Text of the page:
If I were to write a back-to-school paper about how I spent my summer vacation, it would chronicle my relentless search for a home. I’m happy to say I bought a house with great bones in an area I like.
Even though there are lots of things wrong with this house, I bought it anyway.
House flippers were either too lazy or too stupid to screw the other door handle into the door. Instead they used caulking and when that didn't work, they scotch taped the door knob to the door.
I bought a house from guys who’d watched too many episodes of Fixer Upper and thought they would renovate and flip houses as an investment. Instead of doing a great job—like Chip and Joanna Gaines—they took cheap shortcuts and did a crappy, shameful job. Even so, I put an offer down on the house and then hired an inspector to tell me the problems I was facing.
After 10 minutes, the inspector was so ticked off by the abominable renovation, he spent the next five and a half hours checking everything in the house.
Two weeks ago I had an epiphany. A BIG one. Driving home from dinner with my girlfriends in San Antonio, I realized I’d been trying to make a square peg fit in a round hole. For the last year I’ve been trying to find another home in the Texas Hill Country where the neighbors weren’t a mile away. Living here was my dream with James, and we got to live that dream. I’ve made friends I’ll cherish forever, but living here no longer works for me.
Would you believe, the day after my epiphany, I found a house in San Antonio; one I wouldn’t have to teardown, seriously gut or build from the ground up?
Image courtesy of Luxepose.com
I’ve become obsessed with tiny houses lately. Tiny as in less than 300 square feet. I’ve lived in studio apartments that were bigger than that, but for some reason, the allure of a tiny house is growing. They seem so efficient and orderly, the kind of zen-like nook you can seek refuge in – whether that refuge is from your demanding and time-sucking family, or a zombie apocalypse. Continue Reading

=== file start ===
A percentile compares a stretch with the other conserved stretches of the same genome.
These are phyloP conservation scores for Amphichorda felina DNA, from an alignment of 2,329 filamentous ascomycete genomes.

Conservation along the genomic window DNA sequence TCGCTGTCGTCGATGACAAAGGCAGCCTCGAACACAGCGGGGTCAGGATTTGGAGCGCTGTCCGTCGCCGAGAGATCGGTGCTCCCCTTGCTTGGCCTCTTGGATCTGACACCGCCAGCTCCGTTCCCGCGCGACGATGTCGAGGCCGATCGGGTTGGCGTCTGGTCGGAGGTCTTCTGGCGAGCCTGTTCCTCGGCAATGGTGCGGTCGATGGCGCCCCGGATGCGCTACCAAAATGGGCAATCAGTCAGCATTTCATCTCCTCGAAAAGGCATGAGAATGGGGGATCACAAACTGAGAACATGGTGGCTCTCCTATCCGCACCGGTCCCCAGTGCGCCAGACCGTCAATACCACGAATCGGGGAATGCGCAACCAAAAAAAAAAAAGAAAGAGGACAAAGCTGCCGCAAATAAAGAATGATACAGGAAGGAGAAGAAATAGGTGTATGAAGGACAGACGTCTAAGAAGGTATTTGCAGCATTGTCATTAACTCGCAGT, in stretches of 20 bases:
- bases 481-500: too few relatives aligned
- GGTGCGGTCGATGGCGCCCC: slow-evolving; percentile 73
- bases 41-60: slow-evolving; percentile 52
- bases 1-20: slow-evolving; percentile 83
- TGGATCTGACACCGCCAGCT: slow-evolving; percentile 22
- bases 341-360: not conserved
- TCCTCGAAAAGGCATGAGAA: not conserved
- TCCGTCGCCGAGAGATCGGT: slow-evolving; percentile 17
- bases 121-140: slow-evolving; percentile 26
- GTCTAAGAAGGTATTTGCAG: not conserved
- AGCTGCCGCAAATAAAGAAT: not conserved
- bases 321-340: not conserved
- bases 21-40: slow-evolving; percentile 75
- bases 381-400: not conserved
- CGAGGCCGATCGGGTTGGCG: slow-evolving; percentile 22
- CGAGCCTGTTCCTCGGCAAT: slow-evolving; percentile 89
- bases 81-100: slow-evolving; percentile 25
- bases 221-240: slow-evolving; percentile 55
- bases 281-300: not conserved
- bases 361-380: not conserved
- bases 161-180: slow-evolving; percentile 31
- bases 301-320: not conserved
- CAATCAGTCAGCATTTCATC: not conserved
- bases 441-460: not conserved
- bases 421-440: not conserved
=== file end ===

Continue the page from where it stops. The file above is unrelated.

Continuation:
I don’t know about you but I am extremely sentimental.
It warms my heart to see something that reminds me of a loved one.
Have you inherited some favorite items of your loved ones but don’t know what to do with them? Here are some creative ways to frame those items and display them in your home.
Last week while dropping off my daughter at a friend’s house, we drove through the neighborhood where I was raised. Making a detour, we turned onto the familiar road, and I immediately noticed a For Sale sign in front of my old house. My parents had sold the house 28 years ago when my father retired and had moved full-time to what was then their vacation home. I’d not been in the house since a few days before the movers arrived to pack everything up, but to this day I have vivid dreams about the beautiful stone house. Continue Reading
In our quest to further downsize so we can travel regularly, yesterday we moved in 100 degree heat. Today I feel shell-shocked as I look around me. For the first time, I’m not sure where to put anything, or even where to begin. Me, the Organizer of All Things, and the one responsible for packing, can’t figure this out.
My brain appears to have seized up, and for some reason, so has our water heater. All I wanted this morning was a strong cup of coffee and a hot shower. I didn’t think that was asking too much.
Baby Boomers who left the city in favor of large parcels of land and big houses are now clambering to downsize and find a sense of community in small towns like mine. As a result, the real estate market here has turned into a feeding frenzy where sellers and buyers—like me—are churning the waters.
Questionable neighborhoods with rickety eyesores and truckloads of junk in the front yard are the chum in these shark-infested real estate waters.
In a few weeks I will complete my seventh real estate transaction in as many years. I’m not a realtor, nor do I play one on TV. I have just found myself on the buying and selling end of things for a concentrated period of time. Since my first marriage in 1988, I’ve had 12 different mailing addresses. Add to the mix three additional properties that fell under my jurisdiction–and 15 moves–I’d say this qualifies me as something of an expert. I can can purge, toss, pack, move, and store with the best of them. I have sustained more physical (and emotional) paper-cuts in 10 years than most people do in a lifetime. I’ve also developed a keen eye when it comes to on-line real estate listings.
While in the market for the house that soon shall become home, I realized shopping for real estate these days is very much like dating… particularly on-line dating.
As I am packing to move, again, after 14 months here, (no, I’m not a military wife… but thank you for your service if you are) and giving away more than I ever imagined I could, I am experiencing resistance and confusion.
First let me explain why I am packing. We are downsizing even further than we did last year in order to have a tiny home-base and buy a motor home to travel. We are blessed to have friends and family all over the country; we both love a good road trip, so I should be thrilled, right?
And yet I am plagued by the question, “Who am I without all my stuff?”